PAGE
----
Among the guides we have developed for companies and executives Ukraine Communications Support Network, a coalition of ethical communications consultants, I would like to highlight the following three:

  1. Take the long look. In the spring, we saw some statements from short-sighted business leaders who were already discussing resuming activities in Russia on the premise of a so-called “cessation of hostilities”. This was against the background that the Ukrainian army suffered the most casualties and over 85% of Ukrainians said they were not ready to make concessions to Russia. So basically not even a hinge of termination in sight. Don’t fall into the trap of thinking that the crisis will resolve itself and you can just sit it out. It can go on like this for a long time – and you should be prepared to act accordingly.

  2. Take the wide view. The war vividly shows how interconnected the world is – we are already discussing the threat of hunger in different regions of the world and Russia’s willingness to bring the world to the brink of nuclear catastrophe. This observation points to the broader interests and values ​​at stake for corporations in the Russia-Ukraine war: support for this rules-based international order that may become the basis of a new geopolitical corporate responsibility.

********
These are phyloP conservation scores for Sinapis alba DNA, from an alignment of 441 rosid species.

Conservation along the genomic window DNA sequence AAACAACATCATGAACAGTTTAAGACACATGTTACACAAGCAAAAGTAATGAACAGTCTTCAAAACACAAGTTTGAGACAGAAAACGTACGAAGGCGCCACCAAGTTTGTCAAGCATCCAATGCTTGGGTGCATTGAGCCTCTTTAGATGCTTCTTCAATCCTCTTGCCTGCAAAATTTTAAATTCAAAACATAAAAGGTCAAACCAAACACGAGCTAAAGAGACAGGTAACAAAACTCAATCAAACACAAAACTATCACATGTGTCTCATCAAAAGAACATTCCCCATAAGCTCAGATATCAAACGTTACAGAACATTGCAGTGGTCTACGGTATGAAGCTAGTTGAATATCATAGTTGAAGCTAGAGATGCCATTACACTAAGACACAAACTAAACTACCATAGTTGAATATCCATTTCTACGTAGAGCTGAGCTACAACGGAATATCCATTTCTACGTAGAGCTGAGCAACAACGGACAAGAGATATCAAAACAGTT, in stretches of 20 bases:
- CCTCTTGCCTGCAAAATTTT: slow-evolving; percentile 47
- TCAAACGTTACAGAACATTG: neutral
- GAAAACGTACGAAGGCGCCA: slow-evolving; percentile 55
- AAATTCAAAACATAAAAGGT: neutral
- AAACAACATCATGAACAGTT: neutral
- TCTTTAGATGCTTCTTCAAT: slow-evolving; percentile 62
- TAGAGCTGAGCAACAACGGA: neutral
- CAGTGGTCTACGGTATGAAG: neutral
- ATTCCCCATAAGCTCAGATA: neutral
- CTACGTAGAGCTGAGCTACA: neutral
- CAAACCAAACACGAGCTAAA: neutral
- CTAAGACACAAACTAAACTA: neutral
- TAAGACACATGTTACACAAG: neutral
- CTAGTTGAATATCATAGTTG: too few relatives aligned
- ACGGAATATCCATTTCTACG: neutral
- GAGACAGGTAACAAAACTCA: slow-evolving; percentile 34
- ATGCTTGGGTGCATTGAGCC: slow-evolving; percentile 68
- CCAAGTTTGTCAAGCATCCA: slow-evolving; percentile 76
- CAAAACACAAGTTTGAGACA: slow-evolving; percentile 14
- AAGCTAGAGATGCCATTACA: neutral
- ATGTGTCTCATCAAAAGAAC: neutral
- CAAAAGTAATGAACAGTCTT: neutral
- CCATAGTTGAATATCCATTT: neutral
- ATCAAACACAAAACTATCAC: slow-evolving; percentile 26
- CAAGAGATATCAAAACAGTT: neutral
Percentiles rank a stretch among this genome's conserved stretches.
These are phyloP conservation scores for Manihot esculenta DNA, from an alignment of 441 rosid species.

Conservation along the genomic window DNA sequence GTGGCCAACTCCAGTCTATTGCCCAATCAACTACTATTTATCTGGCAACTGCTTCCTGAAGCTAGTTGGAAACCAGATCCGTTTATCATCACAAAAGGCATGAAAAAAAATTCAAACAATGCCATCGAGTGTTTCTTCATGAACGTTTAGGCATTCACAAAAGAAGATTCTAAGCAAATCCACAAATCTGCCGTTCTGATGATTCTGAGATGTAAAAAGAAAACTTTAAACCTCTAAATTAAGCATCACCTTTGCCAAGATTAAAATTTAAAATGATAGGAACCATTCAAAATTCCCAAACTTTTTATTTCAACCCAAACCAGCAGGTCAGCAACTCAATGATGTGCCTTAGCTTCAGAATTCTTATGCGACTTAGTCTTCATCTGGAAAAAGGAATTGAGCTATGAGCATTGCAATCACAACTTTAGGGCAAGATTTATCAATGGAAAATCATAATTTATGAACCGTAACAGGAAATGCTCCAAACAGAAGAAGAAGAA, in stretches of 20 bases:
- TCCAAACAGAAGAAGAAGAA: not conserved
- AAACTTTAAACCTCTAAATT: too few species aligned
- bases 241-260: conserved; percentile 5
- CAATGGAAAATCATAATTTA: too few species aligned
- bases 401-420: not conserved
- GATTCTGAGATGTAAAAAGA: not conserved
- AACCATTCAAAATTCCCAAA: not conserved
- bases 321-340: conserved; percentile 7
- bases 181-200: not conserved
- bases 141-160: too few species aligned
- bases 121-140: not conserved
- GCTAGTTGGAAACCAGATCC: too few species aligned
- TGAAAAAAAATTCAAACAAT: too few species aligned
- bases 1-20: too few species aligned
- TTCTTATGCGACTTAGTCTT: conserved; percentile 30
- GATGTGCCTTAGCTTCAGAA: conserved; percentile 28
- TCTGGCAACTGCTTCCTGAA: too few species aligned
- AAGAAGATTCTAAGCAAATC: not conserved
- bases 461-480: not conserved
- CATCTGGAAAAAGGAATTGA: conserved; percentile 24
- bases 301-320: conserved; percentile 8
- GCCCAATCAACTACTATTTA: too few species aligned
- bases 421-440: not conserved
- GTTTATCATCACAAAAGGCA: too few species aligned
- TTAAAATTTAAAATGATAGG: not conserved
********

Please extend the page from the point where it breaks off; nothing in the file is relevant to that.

3. Take a leadership perspective. Now is not the time for followers – companies waiting for real leaders in their industries to act first. Nor is it the time for companies trying to sit on two chairs (example here is the Rockwool company, which sponsors regattas with its fair play values ​​but stays in Russia waiting for the competitors to leave).. In most places, business is viewed as the source of accountability, stability, and leadership. These qualities are in demand today more than ever. It really is the “finest hour” for companies to lead with values ​​and communicate with intention.

Today it is not enough to admire the resourceful, courageous willingness to fight and die of Ukrainians. It only leads to more deaths like the death of Mykola Rachok – the graduates of my alma mater Kyiv Mohyla Academy. He was killed on July 19 near the city of Pokrovsk in the Donbass region. He studied philology, Ukrainian language and literature. He was a Master of Arts in Literary History… He was 27. He’ll be 27 forever.

We must give Ukraine every chance to turn the tide and drive out the invaders. Now is not the time for half measures, for burying one’s head in the sand, going on vacation, postponing important decisions until autumn or the end of the year – nor is it the time for Ukrainians to hastily negotiate or make concessions to force. And it’s no time for excuses.

These are difficult times, difficult times, challenging times. They require leadership, willingness to act, and a willingness to stand firm under the pressure of the immense challenge in the name of freedom and the humanitarian values ​​to which we all strive to remain true.

Nataliya Popovych is co-chair of the Ukraine Communication Support Network.

Leave a Comment